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Early Sears Catalogs Were Smaller Than Montgomery Ward So They Would Be Placed Atop Others

What was once one of the most popular ways of shopping is remembered each year on August 18th as it is National Mail Order Catalog Day.

  • On this day in 1872, Aaron Montgomery Ward of Chicago produced a catalog designed for direct order via mail. He aimed to remove the middleman from the business of buying and selling. As a result, he drastically lowered prices.
  • The very first catalog consisted of an eight by 12-inch single sheet of paper. On it, Ward included the merchandise for sale, price list, and ordering instructions.  Before long, the Montgomery Wards single-page list of products grew into a 540 page illustrated book selling over 20,000 items. 
  • One notable merchant, Richard Warren Sears, mailed his catalog in 1896. As others entered the field, catalog sales grew. By 1971, catalog sales of major United States firms exceeded more than $250 million in postal revenue.
  • Early Sears catalogs were made smaller than Montgomery Ward catalogs so that neatnik housewives would stack them on top.
  • According to the National Mail Order Association, Aaron Montgomery Ward wasn’t the first to conceive of mail order catalog. In the United States. Benjamin Franklin may have formulated the first basic mail order concept. He produced a catalog to sell scientific and academic books. Franklin also receives credit for offering the first mail-order guarantee: “Those persons who live remote, by sending their orders and money to B. Franklin may depend on the same justice as if present.”
  • In 1845 Tiffany published its first mail order catalog, the Blue Book.
  • Today, mail order catalogs have been replaced with internet websites. Additionally, the term “mail-order” has been replaced with the term “online shopping.”
  • Philadelphia pharmacist Asa Candler invented the coupon in 1895 by offering free  Cokes in a local newspaper.
  • Between 1908 and 1940, Sears Roebuck and Company sold over 70,000 homes by mail-order. They were shipped via railroad boxcars and included all materials needed to build a sturdy and well-designed house.
  • In 1959, the U.S. Post Office and the Navy experimented with using guided missiles to deliver letters quickly and efficiently.
  • Every Christmas, Neiman Marcus unveils a fantasy gift list in their annual Christmas catalog. In 2007, items for sale exclusively by catalog included a $1.44 million              submarine and a $1 million 305-carat uncut diamond necklace.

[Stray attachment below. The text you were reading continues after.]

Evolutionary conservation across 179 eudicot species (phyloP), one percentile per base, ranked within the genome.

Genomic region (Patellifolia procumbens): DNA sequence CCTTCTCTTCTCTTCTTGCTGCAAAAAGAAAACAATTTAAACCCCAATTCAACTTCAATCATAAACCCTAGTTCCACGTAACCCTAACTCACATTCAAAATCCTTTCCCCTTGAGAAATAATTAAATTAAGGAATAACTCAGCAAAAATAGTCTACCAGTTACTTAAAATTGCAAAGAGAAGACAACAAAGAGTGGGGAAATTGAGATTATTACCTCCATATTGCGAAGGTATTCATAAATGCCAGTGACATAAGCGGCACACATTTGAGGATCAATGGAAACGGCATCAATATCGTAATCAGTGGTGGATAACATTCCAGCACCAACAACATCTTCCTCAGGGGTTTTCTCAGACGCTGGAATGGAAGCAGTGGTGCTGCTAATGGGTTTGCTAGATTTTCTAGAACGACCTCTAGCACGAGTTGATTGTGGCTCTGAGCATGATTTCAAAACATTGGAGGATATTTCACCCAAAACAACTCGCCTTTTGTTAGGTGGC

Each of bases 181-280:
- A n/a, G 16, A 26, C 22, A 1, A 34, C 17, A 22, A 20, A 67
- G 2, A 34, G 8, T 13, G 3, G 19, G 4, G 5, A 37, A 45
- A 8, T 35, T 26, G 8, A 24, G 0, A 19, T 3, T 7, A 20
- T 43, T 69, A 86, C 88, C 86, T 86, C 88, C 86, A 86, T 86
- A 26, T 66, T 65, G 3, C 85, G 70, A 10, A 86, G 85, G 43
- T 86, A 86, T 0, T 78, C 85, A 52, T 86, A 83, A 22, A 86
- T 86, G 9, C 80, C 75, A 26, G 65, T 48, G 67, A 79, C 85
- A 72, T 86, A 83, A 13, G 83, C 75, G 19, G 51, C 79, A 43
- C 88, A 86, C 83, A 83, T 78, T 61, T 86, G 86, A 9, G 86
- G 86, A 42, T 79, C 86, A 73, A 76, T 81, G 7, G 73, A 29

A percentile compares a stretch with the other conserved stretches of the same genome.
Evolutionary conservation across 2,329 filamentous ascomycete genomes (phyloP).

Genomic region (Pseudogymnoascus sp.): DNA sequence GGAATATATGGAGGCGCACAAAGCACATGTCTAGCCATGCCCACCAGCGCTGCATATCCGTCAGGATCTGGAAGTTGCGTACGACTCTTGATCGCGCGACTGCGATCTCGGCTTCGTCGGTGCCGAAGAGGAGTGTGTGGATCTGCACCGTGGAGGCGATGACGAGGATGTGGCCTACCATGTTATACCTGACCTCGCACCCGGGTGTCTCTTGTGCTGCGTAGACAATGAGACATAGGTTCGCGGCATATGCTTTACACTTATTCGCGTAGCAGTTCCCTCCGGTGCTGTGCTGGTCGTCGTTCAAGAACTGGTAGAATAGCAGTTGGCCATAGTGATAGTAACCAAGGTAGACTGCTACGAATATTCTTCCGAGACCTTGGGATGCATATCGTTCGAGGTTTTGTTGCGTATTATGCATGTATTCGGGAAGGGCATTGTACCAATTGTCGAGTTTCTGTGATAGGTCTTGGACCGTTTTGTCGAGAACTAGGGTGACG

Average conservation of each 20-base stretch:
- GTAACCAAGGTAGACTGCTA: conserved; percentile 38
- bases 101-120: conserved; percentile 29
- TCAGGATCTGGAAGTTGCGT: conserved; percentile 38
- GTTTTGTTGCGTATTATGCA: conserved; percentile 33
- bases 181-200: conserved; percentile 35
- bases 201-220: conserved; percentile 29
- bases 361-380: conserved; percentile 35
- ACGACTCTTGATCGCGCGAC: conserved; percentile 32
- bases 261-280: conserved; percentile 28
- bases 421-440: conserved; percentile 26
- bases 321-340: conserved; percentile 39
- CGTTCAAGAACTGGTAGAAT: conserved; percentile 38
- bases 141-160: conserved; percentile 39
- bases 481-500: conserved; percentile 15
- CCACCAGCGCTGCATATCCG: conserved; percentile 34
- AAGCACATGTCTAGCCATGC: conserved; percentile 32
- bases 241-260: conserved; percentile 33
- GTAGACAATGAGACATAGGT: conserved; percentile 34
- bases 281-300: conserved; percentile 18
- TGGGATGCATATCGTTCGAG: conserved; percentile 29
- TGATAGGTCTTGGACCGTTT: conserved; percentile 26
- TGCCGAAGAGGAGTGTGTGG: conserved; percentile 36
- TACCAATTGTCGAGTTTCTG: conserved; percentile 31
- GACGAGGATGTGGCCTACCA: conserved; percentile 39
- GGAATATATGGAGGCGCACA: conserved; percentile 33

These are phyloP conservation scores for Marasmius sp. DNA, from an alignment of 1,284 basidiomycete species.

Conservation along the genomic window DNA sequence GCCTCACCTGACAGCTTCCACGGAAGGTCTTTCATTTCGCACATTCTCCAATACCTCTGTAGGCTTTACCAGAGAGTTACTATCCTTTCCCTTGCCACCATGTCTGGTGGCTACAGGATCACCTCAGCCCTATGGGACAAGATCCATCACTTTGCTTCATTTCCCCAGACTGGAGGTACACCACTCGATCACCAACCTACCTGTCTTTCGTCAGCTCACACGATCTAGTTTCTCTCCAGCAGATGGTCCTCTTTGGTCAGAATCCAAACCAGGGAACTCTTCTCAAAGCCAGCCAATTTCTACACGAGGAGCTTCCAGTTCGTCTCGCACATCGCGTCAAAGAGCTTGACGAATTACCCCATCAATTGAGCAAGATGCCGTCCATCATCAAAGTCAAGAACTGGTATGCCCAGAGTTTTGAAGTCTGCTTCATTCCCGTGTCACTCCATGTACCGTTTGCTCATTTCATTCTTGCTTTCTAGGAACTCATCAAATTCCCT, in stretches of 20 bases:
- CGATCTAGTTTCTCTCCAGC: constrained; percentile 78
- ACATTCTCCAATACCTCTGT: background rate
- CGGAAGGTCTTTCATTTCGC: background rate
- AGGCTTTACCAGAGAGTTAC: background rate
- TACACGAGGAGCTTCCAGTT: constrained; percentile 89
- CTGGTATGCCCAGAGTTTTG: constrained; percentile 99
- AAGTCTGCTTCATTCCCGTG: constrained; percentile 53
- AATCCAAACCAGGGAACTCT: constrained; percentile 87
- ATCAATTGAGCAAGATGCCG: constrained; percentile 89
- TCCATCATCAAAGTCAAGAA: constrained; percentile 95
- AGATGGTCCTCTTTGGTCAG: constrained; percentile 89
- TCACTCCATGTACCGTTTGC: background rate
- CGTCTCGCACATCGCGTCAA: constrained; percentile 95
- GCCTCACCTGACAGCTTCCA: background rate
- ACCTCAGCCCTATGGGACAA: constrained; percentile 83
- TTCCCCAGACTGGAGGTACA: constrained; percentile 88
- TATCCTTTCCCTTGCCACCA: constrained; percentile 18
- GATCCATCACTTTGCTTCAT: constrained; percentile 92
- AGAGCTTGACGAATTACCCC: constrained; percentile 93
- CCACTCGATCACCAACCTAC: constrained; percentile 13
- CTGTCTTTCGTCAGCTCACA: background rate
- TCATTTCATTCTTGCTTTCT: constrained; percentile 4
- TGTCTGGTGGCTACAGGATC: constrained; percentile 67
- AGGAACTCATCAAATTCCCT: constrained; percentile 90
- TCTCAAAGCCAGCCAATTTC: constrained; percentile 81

• According to research, 69 percent of Americans shop from catalogs, on the Internet, over the phone, or by mail, while 81 percent of U.S. households usually read some or all of the advertising mail they receive.
  • Clothing sizes were standardized for first time during the Civil War in order to provide soldiers’ uniforms; this standardization led the way for it to be possible to sell clothing through the mail.
  • During World War II, the U.S. Army Air Corps ordered over 50,000 Eddie Bauer jackets for airmen.
  • The Lillian Vernon catalog was started with $2,000 by Lillian Hochberg in 1951. As her success grew, she changed her name to Vernon in honor of the town where she lived: Mt. Vernon, New York.
  • In the ’60s, the C.I.A. paid Vietnamese spies with merchandise from mail-order Sears catalogs, since they had little use for paper money
  • The reason that NORAD annually tracks Santa Claus’ journey from the North Pole is because Sears printed an ad to talk to Santa on his private line, with a wrong phone number that was actually CONAD’s (NORAD predecessor) top secret hotline that would only ring if there was a national crisis.
  • When the Sears and Roebuck catalog was first printed on glossy paper, people wrote in to complain because they could no longer use the catalog as toilet paper.
  • The oldest mail order company that is still in business is Hammacher Schlemmer. It’s first catalog was published in 1881.
  • The L.L. Bean catalog joined the mix in 1912 promoting its Bean Boot via mail order catalog — all from the basement of Leon Leonwood Bean’s brother.


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